The hotel room was booked, the flights were mapped out, and I had scoured the requisite blogs to get all the insider info. Operation “Surprise Trip to Disneyland” was a go!
The plan was for me to spirit away my son (age 5 ½ and the oldest of our three kids) for a 36-hour intro to the Happiest Place on Earth – a first-of-its-kind mother-child getaway that I hoped would be repeated at semi-regular intervals with each of my kids in the coming years. My husband was on board because (a) he’s wonderfully supportive, and (b) he’s a Disney Grinch and was all too happy to miss out on this particular getaway.
As the weeks counted down leading up to our trip, I was already patting myself on the back for what I envisioned as the cure-all for any feelings of neglect, resentment, jealousy or anxiety my son may have been harboring since the birth of our youngest daughter last summer. He will have my undivided attention for two days. He’ll open up about anything he has been bottling up inside. He will talk about this at his future wedding, and speak of it in awestruck tones to his future children.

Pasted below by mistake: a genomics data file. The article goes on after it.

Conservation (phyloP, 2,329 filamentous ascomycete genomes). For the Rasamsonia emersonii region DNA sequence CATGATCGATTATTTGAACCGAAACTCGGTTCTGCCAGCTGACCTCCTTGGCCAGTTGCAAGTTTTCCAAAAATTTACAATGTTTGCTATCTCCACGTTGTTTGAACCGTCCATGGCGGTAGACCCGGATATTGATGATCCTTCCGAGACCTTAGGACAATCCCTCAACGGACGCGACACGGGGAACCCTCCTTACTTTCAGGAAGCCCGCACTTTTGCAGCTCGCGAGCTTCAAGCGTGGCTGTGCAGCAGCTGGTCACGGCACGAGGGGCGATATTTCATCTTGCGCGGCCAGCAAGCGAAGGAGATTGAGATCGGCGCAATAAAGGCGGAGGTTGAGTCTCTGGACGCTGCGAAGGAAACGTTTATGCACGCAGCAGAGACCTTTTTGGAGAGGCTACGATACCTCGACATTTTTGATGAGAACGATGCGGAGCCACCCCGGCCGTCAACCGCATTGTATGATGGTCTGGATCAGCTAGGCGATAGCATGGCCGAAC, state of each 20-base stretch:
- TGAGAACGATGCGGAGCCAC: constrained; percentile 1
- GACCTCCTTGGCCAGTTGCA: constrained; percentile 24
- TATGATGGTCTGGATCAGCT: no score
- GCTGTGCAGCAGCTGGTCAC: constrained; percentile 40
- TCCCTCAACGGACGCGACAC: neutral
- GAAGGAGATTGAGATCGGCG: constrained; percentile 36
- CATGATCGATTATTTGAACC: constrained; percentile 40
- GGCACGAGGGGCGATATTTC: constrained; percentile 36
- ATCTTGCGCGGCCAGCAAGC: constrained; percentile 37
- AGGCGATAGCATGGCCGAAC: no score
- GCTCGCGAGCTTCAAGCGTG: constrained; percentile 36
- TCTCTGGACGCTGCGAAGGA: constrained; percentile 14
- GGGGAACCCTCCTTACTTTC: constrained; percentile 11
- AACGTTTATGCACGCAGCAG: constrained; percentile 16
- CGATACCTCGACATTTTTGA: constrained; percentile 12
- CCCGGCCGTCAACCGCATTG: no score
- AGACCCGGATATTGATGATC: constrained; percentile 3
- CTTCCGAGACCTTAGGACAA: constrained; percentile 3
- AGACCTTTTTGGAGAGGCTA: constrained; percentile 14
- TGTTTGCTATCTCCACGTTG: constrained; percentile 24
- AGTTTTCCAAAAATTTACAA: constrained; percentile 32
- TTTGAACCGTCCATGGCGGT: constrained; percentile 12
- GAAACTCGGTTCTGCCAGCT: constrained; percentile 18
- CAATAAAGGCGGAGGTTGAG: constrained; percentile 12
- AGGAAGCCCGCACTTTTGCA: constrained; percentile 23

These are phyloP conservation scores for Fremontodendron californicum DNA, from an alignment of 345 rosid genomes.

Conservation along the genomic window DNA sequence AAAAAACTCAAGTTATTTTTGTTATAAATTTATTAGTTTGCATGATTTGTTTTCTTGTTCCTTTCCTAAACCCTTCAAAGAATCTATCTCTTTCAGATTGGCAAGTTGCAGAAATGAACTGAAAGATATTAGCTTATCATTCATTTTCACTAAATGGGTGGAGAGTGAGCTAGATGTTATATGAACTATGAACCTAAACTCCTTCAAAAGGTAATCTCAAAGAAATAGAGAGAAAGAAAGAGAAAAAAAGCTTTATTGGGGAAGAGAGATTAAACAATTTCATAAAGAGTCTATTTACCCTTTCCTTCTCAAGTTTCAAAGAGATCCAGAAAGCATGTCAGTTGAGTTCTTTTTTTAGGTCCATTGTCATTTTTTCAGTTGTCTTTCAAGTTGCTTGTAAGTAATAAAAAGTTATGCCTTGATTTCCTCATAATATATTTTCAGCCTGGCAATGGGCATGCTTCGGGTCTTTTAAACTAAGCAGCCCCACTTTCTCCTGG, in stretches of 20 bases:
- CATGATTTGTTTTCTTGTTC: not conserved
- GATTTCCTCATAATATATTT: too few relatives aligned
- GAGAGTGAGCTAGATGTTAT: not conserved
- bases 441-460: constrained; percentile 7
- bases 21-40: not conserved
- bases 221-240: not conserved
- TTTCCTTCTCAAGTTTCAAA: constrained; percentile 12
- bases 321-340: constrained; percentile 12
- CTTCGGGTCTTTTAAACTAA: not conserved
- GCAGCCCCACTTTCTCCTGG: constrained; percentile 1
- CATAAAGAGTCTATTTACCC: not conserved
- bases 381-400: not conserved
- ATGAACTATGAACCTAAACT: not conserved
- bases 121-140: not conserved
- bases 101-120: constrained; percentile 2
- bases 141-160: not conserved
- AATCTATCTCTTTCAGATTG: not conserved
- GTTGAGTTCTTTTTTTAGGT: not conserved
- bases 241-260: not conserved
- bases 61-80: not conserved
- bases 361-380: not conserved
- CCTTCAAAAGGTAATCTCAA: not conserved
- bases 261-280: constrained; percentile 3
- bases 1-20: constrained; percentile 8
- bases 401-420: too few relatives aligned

But then one random Tuesday night, about a month before our scheduled departure (which, remember, he had no idea was happening), my husband was working late. After putting the baby and my 3-year-old daughter to bed, I entered my son’s room, where he eagerly unwrapped a new jigsaw puzzle he had received from his grandma.
We worked on it for about 15 minutes, content, not talking much (and certainly not “opening up” about anything), and when it was time for me to leave his room, he said, “The next time Daddy’s working late, can we do this again?”
That simple request clarified something important for me that I had lost sight of in the previous months as we adjusted to Life With Three. My son didn’t need a surprise trip to Disneyland to reaffirm our special bond; he needed more moments like that one, just a small chunk of time here and there that didn’t include his siblings, my cell phone, or any of the other people or things that distract us from each other.
So I resolved to create those precious windows of time, not just for him but for me, too. And to make sure I do it for each of my kids, not every day or even sometimes every week, but when and where I can.
A few days later, as our family calendar started to get more complicated, I went online and canceled the trip to Disneyland. We will still get there—hopefully sooner than later and just my son and me, as I had originally planned. But for now I think smaller adjustments to our daily lives and routines will make more of a difference to him.
So Disneyland is on hold, but I’m working to make our own home the Happiest Place it can be for my son.